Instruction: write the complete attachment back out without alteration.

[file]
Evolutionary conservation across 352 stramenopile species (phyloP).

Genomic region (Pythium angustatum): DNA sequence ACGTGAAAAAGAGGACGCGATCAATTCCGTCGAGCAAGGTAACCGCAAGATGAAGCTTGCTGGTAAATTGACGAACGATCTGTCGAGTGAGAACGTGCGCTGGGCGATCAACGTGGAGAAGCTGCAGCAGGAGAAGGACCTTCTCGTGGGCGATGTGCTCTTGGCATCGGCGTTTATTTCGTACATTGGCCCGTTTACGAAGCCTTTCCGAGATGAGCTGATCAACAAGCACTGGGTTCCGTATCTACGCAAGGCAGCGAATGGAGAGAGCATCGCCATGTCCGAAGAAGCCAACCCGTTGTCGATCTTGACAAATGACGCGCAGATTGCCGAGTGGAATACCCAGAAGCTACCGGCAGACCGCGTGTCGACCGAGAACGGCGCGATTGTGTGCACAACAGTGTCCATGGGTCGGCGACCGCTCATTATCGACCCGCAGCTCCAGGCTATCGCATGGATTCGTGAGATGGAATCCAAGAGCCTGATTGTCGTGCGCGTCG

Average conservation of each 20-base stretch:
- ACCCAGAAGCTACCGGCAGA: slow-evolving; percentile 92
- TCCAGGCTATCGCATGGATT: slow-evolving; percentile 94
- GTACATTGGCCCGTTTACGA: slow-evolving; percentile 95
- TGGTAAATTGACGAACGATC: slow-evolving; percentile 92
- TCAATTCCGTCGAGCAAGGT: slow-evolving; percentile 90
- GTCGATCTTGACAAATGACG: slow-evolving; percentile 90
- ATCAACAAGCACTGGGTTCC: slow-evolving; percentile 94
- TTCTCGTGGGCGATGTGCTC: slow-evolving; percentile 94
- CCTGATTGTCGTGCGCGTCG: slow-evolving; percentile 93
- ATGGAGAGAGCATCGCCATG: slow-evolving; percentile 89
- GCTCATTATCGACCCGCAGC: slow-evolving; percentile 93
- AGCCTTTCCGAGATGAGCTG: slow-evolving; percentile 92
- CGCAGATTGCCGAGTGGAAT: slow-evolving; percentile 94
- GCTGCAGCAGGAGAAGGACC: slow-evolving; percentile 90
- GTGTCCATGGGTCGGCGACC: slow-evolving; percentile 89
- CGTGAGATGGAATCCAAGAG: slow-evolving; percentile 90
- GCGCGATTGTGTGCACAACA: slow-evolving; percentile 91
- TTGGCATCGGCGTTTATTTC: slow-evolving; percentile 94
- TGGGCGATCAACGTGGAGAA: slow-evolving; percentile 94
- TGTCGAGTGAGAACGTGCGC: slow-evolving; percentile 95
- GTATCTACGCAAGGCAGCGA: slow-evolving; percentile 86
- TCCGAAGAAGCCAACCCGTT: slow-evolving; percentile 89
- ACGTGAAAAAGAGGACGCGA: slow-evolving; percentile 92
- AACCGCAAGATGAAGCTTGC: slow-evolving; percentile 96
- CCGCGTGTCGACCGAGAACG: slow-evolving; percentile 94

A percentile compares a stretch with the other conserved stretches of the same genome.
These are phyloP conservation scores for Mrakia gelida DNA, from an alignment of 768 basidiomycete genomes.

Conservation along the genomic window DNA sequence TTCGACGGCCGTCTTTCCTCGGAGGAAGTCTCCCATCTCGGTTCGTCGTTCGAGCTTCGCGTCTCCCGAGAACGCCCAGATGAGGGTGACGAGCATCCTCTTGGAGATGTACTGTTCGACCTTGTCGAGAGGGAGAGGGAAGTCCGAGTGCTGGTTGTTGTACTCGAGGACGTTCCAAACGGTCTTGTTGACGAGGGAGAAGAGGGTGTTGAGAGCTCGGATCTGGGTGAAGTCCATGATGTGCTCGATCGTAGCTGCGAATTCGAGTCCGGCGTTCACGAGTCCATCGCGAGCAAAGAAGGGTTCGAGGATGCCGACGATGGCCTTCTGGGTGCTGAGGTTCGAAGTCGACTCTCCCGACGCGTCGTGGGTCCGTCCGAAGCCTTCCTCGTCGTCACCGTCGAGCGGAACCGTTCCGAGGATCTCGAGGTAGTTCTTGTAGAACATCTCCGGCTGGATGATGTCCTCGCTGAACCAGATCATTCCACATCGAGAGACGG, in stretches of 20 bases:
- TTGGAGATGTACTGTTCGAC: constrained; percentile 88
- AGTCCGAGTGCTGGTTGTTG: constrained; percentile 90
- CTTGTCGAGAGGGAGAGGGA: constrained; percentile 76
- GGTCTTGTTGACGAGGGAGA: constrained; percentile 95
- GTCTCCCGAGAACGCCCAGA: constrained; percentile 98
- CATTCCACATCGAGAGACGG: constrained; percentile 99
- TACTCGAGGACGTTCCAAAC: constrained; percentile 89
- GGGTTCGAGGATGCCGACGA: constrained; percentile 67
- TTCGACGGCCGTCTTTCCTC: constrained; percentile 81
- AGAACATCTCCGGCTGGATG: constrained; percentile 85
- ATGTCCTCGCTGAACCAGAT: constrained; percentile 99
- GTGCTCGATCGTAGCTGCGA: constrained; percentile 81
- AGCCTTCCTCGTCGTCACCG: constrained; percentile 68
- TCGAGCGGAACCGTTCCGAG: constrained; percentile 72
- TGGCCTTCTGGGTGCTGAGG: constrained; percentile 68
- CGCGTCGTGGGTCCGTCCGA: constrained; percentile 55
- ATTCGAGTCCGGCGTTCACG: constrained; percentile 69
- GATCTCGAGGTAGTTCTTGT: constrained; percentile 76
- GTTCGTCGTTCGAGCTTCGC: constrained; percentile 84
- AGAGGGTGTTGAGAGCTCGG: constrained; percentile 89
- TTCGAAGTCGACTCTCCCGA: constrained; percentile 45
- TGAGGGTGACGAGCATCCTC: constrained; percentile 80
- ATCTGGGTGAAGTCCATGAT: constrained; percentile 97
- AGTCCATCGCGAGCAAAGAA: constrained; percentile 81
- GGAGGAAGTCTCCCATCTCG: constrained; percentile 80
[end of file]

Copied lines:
Evolutionary conservation across 352 stramenopile species (phyloP).

Genomic region (Pythium angustatum): DNA sequence ACGTGAAAAAGAGGACGCGATCAATTCCGTCGAGCAAGGTAACCGCAAGATGAAGCTTGCTGGTAAATTGACGAACGATCTGTCGAGTGAGAACGTGCGCTGGGCGATCAACGTGGAGAAGCTGCAGCAGGAGAAGGACCTTCTCGTGGGCGATGTGCTCTTGGCATCGGCGTTTATTTCGTACATTGGCCCGTTTACGAAGCCTTTCCGAGATGAGCTGATCAACAAGCACTGGGTTCCGTATCTACGCAAGGCAGCGAATGGAGAGAGCATCGCCATGTCCGAAGAAGCCAACCCGTTGTCGATCTTGACAAATGACGCGCAGATTGCCGAGTGGAATACCCAGAAGCTACCGGCAGACCGCGTGTCGACCGAGAACGGCGCGATTGTGTGCACAACAGTGTCCATGGGTCGGCGACCGCTCATTATCGACCCGCAGCTCCAGGCTATCGCATGGATTCGTGAGATGGAATCCAAGAGCCTGATTGTCGTGCGCGTCG

Average conservation of each 20-base stretch:
- ACCCAGAAGCTACCGGCAGA: slow-evolving; percentile 92
- TCCAGGCTATCGCATGGATT: slow-evolving; percentile 94
- GTACATTGGCCCGTTTACGA: slow-evolving; percentile 95
- TGGTAAATTGACGAACGATC: slow-evolving; percentile 92
- TCAATTCCGTCGAGCAAGGT: slow-evolving; percentile 90
- GTCGATCTTGACAAATGACG: slow-evolving; percentile 90
- ATCAACAAGCACTGGGTTCC: slow-evolving; percentile 94
- TTCTCGTGGGCGATGTGCTC: slow-evolving; percentile 94
- CCTGATTGTCGTGCGCGTCG: slow-evolving; percentile 93
- ATGGAGAGAGCATCGCCATG: slow-evolving; percentile 89
- GCTCATTATCGACCCGCAGC: slow-evolving; percentile 93
- AGCCTTTCCGAGATGAGCTG: slow-evolving; percentile 92
- CGCAGATTGCCGAGTGGAAT: slow-evolving; percentile 94
- GCTGCAGCAGGAGAAGGACC: slow-evolving; percentile 90
- GTGTCCATGGGTCGGCGACC: slow-evolving; percentile 89
- CGTGAGATGGAATCCAAGAG: slow-evolving; percentile 90
- GCGCGATTGTGTGCACAACA: slow-evolving; percentile 91
- TTGGCATCGGCGTTTATTTC: slow-evolving; percentile 94
- TGGGCGATCAACGTGGAGAA: slow-evolving; percentile 94
- TGTCGAGTGAGAACGTGCGC: slow-evolving; percentile 95
- GTATCTACGCAAGGCAGCGA: slow-evolving; percentile 86
- TCCGAAGAAGCCAACCCGTT: slow-evolving; percentile 89
- ACGTGAAAAAGAGGACGCGA: slow-evolving; percentile 92
- AACCGCAAGATGAAGCTTGC: slow-evolving; percentile 96
- CCGCGTGTCGACCGAGAACG: slow-evolving; percentile 94

A percentile compares a stretch with the other conserved stretches of the same genome.
These are phyloP conservation scores for Mrakia gelida DNA, from an alignment of 768 basidiomycete genomes.

Conservation along the genomic window DNA sequence TTCGACGGCCGTCTTTCCTCGGAGGAAGTCTCCCATCTCGGTTCGTCGTTCGAGCTTCGCGTCTCCCGAGAACGCCCAGATGAGGGTGACGAGCATCCTCTTGGAGATGTACTGTTCGACCTTGTCGAGAGGGAGAGGGAAGTCCGAGTGCTGGTTGTTGTACTCGAGGACGTTCCAAACGGTCTTGTTGACGAGGGAGAAGAGGGTGTTGAGAGCTCGGATCTGGGTGAAGTCCATGATGTGCTCGATCGTAGCTGCGAATTCGAGTCCGGCGTTCACGAGTCCATCGCGAGCAAAGAAGGGTTCGAGGATGCCGACGATGGCCTTCTGGGTGCTGAGGTTCGAAGTCGACTCTCCCGACGCGTCGTGGGTCCGTCCGAAGCCTTCCTCGTCGTCACCGTCGAGCGGAACCGTTCCGAGGATCTCGAGGTAGTTCTTGTAGAACATCTCCGGCTGGATGATGTCCTCGCTGAACCAGATCATTCCACATCGAGAGACGG, in stretches of 20 bases:
- TTGGAGATGTACTGTTCGAC: constrained; percentile 88
- AGTCCGAGTGCTGGTTGTTG: constrained; percentile 90
- CTTGTCGAGAGGGAGAGGGA: constrained; percentile 76
- GGTCTTGTTGACGAGGGAGA: constrained; percentile 95
- GTCTCCCGAGAACGCCCAGA: constrained; percentile 98
- CATTCCACATCGAGAGACGG: constrained; percentile 99
- TACTCGAGGACGTTCCAAAC: constrained; percentile 89
- GGGTTCGAGGATGCCGACGA: constrained; percentile 67
- TTCGACGGCCGTCTTTCCTC: constrained; percentile 81
- AGAACATCTCCGGCTGGATG: constrained; percentile 85
- ATGTCCTCGCTGAACCAGAT: constrained; percentile 99
- GTGCTCGATCGTAGCTGCGA: constrained; percentile 81
- AGCCTTCCTCGTCGTCACCG: constrained; percentile 68
- TCGAGCGGAACCGTTCCGAG: constrained; percentile 72
- TGGCCTTCTGGGTGCTGAGG: constrained; percentile 68
- CGCGTCGTGGGTCCGTCCGA: constrained; percentile 55
- ATTCGAGTCCGGCGTTCACG: constrained; percentile 69
- GATCTCGAGGTAGTTCTTGT: constrained; percentile 76
- GTTCGTCGTTCGAGCTTCGC: constrained; percentile 84
- AGAGGGTGTTGAGAGCTCGG: constrained; percentile 89
- TTCGAAGTCGACTCTCCCGA: constrained; percentile 45
- TGAGGGTGACGAGCATCCTC: constrained; percentile 80
- ATCTGGGTGAAGTCCATGAT: constrained; percentile 97
- AGTCCATCGCGAGCAAAGAA: constrained; percentile 81
- GGAGGAAGTCTCCCATCTCG: constrained; percentile 80